and public policy from Harvard University, and a B.S. in civil engineering and an M.S. and a Ph.D. in environmental engineering from the University of Illinois at Urbana-Champaign.
Amy E. Childress is an associate professor in the Department of Civil and Environmental Engineering and director of the Environmental Engineering Program at the University of Nevada, Reno. In 2004, she was a visiting associate professor at the University of New South Wales in Sydney, Australia. Dr. Childress teaches an undergraduate introductory course in environmental engineering and graduate courses in physical and chemical processes in water and wastewater treatment and colloidal and interfacial processes. Her research focuses on membrane contactor processes, pressure-driven membrane processes, and membrane bioreactor technology. Dr. Childress is president-elect of the Association of Environmental Engineering and Science Professors and serves on the advisory board of Desalination. She is also a member of the American Society of Civil Engineers, the American Chemical Society, the American Water Works Association, and the North American Membrane Society. She was recipient of a National Science Foundation CAREER Award in 2001. She received M.S. and Ph.D. degrees in environmental engineering from the University of California, Los Angeles, in 1993 and 1997, respectively.
Bruce S. Dien is a biochemical engineer with the U.S. Department of Agriculture’s National Center for Agricultural Utilization Research in Peoria, Illinois. In this position, he conducts process development for conversion of corn fibrous streams from the corn milling industry into ethanol. He has served on several multi-instructional research projects in this regard with other federal laboratories, as well as with industrial and academic partners. Dr. Dien is also part of an interdisciplinary team that developed microorganisms for converting sugars mixtures to ethanol or lactic acid at yields greater than 90 percent of theoretical. He received a B.S. in food process engineering and in biochemistry from Purdue University (1988) and a Ph.D. in chemical engineering from the University of Minnesota (1994).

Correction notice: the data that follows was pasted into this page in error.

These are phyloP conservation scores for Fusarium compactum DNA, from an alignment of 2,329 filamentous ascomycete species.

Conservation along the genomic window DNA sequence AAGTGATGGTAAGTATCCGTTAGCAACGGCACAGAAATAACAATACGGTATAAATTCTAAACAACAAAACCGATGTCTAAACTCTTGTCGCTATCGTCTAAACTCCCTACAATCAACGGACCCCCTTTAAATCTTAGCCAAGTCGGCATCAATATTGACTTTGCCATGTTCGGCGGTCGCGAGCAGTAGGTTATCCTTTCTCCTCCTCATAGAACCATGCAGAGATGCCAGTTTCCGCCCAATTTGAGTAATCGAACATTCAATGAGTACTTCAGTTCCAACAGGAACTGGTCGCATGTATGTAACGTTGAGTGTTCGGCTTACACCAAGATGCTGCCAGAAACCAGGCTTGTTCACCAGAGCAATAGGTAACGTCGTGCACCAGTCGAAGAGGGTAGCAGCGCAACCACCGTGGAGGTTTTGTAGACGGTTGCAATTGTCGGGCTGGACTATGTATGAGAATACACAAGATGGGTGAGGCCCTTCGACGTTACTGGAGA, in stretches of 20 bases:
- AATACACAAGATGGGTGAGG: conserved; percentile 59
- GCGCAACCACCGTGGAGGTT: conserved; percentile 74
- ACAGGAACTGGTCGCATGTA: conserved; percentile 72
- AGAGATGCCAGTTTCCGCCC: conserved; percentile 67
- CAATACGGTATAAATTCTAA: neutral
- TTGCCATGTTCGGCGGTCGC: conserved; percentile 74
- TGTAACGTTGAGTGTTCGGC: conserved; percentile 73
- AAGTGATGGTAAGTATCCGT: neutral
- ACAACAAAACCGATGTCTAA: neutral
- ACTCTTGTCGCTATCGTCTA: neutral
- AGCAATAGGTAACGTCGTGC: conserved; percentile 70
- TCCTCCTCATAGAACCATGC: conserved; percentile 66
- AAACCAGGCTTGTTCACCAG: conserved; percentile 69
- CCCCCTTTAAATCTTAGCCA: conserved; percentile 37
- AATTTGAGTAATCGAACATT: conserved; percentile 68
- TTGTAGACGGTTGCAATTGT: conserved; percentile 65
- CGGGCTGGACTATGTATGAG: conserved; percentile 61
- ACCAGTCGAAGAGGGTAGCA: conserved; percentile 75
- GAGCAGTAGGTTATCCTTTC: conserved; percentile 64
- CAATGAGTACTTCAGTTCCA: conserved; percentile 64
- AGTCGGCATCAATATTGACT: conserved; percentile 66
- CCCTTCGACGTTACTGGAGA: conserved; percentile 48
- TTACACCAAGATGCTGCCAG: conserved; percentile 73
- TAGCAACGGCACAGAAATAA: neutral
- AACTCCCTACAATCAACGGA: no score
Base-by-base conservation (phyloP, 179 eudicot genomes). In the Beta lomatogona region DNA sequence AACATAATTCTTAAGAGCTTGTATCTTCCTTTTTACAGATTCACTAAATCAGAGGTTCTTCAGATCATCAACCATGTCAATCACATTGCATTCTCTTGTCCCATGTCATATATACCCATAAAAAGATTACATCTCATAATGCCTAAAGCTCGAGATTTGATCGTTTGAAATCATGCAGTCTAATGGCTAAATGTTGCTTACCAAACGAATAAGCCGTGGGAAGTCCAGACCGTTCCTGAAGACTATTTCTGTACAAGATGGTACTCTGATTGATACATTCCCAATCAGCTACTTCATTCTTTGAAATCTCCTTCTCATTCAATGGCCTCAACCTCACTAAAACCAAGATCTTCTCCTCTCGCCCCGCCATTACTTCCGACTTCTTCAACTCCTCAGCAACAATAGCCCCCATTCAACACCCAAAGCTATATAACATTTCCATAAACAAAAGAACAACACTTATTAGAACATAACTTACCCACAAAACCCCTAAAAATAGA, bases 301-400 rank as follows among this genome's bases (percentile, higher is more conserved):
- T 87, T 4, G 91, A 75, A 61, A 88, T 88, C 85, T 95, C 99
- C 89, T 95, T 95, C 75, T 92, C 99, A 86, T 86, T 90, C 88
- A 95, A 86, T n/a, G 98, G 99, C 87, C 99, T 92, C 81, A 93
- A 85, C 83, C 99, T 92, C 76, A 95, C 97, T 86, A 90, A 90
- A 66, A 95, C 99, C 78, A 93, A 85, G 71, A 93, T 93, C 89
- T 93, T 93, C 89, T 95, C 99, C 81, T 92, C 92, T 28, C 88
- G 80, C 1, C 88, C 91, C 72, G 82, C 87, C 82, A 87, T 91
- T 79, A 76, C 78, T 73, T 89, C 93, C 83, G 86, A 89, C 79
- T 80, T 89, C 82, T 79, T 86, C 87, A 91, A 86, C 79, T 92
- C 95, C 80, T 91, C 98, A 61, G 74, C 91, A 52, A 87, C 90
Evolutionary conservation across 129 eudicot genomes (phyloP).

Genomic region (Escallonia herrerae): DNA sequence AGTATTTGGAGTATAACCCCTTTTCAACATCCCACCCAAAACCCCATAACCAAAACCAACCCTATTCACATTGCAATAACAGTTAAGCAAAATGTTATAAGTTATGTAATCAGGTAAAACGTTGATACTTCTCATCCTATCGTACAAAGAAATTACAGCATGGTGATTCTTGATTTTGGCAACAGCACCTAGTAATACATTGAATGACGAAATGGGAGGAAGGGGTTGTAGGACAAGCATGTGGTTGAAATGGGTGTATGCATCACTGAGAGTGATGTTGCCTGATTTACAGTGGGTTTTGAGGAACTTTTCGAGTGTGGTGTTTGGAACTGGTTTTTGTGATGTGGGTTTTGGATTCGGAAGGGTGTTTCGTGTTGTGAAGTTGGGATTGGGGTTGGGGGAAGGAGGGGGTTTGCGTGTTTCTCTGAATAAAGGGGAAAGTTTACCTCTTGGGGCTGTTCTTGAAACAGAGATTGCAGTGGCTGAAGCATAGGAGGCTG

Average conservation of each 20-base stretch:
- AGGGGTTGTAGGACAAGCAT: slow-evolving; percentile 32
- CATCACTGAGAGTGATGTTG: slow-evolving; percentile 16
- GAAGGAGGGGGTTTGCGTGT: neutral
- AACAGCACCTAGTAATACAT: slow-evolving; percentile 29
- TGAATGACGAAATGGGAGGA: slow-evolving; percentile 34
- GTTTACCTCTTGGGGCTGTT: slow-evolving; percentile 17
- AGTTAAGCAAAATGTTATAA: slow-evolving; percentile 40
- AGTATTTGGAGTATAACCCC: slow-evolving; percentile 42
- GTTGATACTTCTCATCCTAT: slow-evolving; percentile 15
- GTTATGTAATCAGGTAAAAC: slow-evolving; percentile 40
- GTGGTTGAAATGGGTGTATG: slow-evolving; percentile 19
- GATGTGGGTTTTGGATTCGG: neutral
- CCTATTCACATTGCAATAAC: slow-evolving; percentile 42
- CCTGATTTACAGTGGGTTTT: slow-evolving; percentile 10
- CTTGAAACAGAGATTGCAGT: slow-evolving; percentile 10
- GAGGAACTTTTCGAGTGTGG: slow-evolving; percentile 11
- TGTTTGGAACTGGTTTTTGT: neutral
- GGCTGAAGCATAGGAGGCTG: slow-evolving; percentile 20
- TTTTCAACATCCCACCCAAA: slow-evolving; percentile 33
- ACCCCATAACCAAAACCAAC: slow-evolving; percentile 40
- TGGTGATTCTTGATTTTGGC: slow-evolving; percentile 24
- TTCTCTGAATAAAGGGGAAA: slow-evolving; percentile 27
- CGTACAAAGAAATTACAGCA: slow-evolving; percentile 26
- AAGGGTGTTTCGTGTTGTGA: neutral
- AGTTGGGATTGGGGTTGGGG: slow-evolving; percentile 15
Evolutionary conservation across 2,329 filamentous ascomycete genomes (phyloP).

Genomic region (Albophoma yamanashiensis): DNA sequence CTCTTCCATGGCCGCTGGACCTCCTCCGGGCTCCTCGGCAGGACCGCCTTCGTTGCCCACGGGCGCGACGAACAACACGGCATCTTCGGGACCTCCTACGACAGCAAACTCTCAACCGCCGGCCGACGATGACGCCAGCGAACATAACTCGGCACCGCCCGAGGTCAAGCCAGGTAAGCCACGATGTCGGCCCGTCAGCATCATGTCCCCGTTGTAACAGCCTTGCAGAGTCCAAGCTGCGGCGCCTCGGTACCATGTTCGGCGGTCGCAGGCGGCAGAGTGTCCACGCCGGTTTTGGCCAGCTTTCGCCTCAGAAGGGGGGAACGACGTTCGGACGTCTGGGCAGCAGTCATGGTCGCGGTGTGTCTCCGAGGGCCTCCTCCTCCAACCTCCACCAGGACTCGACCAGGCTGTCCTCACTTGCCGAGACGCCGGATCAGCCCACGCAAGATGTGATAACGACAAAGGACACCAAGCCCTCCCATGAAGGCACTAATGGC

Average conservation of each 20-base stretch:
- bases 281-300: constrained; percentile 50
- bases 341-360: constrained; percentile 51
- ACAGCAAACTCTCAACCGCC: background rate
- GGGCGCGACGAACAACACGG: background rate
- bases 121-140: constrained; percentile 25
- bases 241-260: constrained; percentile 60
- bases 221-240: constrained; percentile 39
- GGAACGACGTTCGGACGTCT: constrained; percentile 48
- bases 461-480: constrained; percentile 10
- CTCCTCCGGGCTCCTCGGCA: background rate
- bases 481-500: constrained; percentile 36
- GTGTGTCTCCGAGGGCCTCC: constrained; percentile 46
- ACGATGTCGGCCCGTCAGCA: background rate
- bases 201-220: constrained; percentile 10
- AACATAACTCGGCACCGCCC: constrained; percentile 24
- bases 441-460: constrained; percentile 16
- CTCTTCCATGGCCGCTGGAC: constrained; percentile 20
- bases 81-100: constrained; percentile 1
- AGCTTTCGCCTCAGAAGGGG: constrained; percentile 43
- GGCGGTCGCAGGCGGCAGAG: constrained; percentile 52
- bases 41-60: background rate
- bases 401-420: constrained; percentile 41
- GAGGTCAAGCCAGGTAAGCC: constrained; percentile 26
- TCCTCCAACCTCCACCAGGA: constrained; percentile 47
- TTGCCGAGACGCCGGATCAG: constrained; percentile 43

Edward W. Felten is a professor of computer science and public affairs at Princeton University and is the founding director of Princeton’s Center for Information Technology Policy. His research interests include computer security and privacy, especially relating to media and consumer products, and technology law and policy. He has published about 80 papers in the research literature and two books. His research on topics such as web security, copyright and copy protection, and electronic voting has been covered extensively in the popular press. Dr. Felten’s weblog at <http://www.freedom-to-tinker.com> is widely read for its commentary on technology, law, and policy. He was the lead computer science expert witness for the U.S. Department of Justice in the Microsoft antitrust case,